Early Breakfast and Dinner Reduces Risk Of Cardiovascular Problems

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Eating breakfast before 9 a.m. may reduce the risk of cardiovascular disease, according to recent research led by a team of French scientists. The study suggests a 6% higher likelihood of cardiovascular issues for individuals having their first meal at 9 a.m. compared to those eating at 8 a.m.

Nighttime fasting reduces risk of stroke

Also, eating after 9 p.m. is associated with a 28% increased risk of cerebrovascular diseases, particularly strokes, especially in women, in contrast to eating before 8 p.m.

According to the study findings, extended “night-time fasting,” the interval between the last meal of the day and the first meal the following day, is linked to a decreased risk of stroke. Cardiovascular diseases, like heart attacks and strokes, are the primary global cause of death, as reported by the Global Burden of Disease study.

Researchers suggest that contemporary Western eating habits, such as late dinners or skipping breakfast, contribute to this risk by disrupting the essential daily cycle of food intake and fasting. This disruption affects the synchronization of the body’s peripheral clocks or circadian rhythms, impacting functions like blood pressure regulation.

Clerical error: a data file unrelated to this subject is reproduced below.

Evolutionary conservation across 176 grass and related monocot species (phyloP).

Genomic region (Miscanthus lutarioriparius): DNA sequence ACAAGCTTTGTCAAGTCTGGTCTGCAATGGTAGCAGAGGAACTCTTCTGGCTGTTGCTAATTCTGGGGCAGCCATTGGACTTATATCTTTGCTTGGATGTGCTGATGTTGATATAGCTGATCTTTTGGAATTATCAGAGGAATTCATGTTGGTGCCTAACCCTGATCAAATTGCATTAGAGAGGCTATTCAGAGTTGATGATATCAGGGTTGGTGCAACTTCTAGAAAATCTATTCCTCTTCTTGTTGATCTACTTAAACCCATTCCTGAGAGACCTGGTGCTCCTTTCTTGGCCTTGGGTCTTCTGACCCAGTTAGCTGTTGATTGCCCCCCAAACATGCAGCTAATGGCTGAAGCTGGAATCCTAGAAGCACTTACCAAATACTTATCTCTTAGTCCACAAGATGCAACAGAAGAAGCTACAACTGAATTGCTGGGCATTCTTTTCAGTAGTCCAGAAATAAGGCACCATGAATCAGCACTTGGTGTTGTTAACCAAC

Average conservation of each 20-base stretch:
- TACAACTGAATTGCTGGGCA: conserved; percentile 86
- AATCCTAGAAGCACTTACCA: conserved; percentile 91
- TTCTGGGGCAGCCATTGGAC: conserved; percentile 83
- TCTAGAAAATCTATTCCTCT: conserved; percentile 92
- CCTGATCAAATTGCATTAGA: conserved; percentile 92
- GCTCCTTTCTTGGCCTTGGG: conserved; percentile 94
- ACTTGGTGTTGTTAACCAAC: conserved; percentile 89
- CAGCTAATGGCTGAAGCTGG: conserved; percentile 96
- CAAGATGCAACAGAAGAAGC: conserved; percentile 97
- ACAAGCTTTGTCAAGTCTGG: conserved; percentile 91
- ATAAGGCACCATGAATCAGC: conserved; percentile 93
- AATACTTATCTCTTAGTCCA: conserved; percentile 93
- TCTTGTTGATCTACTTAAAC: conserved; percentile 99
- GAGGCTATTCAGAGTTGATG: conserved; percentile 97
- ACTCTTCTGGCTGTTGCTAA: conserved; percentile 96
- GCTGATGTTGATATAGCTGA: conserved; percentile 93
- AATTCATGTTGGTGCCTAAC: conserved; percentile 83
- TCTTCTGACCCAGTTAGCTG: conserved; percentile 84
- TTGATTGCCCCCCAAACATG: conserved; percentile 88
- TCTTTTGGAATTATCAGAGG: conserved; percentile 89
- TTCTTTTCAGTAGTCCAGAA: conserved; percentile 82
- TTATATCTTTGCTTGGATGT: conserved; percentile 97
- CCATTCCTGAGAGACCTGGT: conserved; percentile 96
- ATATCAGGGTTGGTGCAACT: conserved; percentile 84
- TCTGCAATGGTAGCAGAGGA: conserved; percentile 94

Eating past 9 increases cardiovascular disease risk by 28%

The study, conducted by researchers from the Barcelona Institute for Global Health, Inserm, and the Université Sorbonne Paris Nord, emphasizes the impact of meal timing on cardiovascular health. Findings reveal a higher risk of cardiovascular disease associated with delaying the first meal of the day, with a six-percent increase in risk for each hour of delay. The study, focusing on “chrononutrition,” analyzed data from over 103,000 French individuals, primarily women, aged 42 on average, highlighting the importance of understanding the interconnectedness of meal timing, circadian rhythms, and health.

Consuming meals after 9 p.m. is linked to a 28% higher risk of cerebrovascular diseases, especially in women, compared to eating before 8 p.m. Longer night-time fasting is associated with a lower risk of such diseases, emphasizing the benefits of earlier meal times. The study suggests adopting these practices to reduce cardiovascular disease risk, while acknowledging the need for additional research.

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